The process of chemical carcinogenesis is initiated by DNA damage. This dissertation will describe quantitative approaches to assess the detoxification and DNA damage pathways of two human carcinogens: benzene and N′-nitrosonornicotine (NNN). The aspects of carcinogenesis relevant for this work include exposure to the carcinogen, biological activation to a reactive electrophile, metabolic detoxification processes, and DNA addition product (adduct) formation upon reaction of the electrophile with DNA. This dissertation will begin by presenting a collaborative study on exposure to benzene when smoking tobacco via a hookah; a urinary biomarker of benzene exposure significantly increases after a single smoking event. Next, it will describe studies of enzyme kinetics which determined for the first time that a human enzyme, GSTP1, is a good catalyst for the detoxification of benzene oxide, the activated form of benzene. This study also provided direct biochemical confirmation that GSTT1 is an important enzyme in this detoxification process. The next chapter will present collaborative data demonstrating that sulforaphane, an active phytochemical in broccoli sprouts, can upregulate these enzymatic detoxification processes in humans exposed to benzene and other air pollutants, likely by upregulating GSTP1. The last chapter on benzene will describe data showing that the major DNA adduct arising from the reaction between benzene oxide and DNA, 7-phenylguanine, is not detectable in humans or animals exposed to benzene. Thus, 7-phenylguanine is not likely to be the etiological agent responsible for the mechanism of benzene carcinogenicity, but instead some other mechanism of carcinogenesis is more important. The final chapter of this dissertation will shift focus to the analysis of a DNA adduct arising from NNN metabolic activation. NNN can be activated via two pathways: 2′-hydroxylation and 5′-hydroxylation. 2′-Hydroxylation has been more extensively studied, as it is the major pathway in rat esophagus, a target tissue of NNN carcinogenicity. However, the work presented here demonstrates that 5′-hydroxylation of NNN by human enzymes leads to higher levels of DNA adducts than does the 2′-hydroxylation pathway, and thus, 5′-hydroxylation may be the more relevant pathway for future DNA adduct studies in humans who use tobacco products.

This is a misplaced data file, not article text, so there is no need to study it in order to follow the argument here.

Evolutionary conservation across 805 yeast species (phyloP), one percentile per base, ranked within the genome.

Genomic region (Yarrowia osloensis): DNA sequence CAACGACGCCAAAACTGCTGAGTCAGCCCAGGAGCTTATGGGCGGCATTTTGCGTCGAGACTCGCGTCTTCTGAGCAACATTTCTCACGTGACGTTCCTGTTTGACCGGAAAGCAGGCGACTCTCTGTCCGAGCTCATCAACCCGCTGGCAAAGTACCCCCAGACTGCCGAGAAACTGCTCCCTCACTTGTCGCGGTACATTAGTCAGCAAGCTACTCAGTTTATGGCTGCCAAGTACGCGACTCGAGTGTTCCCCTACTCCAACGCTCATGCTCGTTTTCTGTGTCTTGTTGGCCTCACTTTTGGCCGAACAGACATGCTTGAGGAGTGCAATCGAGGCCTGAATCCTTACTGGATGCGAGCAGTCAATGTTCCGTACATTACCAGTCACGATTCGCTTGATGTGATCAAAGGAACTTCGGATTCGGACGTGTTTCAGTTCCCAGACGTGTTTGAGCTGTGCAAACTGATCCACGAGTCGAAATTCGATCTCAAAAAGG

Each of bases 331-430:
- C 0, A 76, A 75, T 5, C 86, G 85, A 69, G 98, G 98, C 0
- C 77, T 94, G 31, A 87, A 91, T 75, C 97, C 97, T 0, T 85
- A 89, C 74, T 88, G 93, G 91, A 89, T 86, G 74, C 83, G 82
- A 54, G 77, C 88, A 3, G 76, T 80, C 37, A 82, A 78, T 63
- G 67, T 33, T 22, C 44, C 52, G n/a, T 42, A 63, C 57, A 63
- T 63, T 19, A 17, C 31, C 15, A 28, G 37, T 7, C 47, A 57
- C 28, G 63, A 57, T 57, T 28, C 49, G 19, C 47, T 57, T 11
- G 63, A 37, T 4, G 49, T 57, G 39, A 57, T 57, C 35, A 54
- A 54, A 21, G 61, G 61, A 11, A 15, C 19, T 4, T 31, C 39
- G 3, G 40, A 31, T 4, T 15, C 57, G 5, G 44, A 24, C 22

University of Minnesota Ph.D. dissertation. May 2016. Major: Medicinal Chemistry. Advisor: Stephen Hecht. 1 computer file (PDF); xi, 173 pages.
Analyses Of Detoxification And Dna Damage From The Human Carcinogens Benzene And N′-Nitrosonornicotine.
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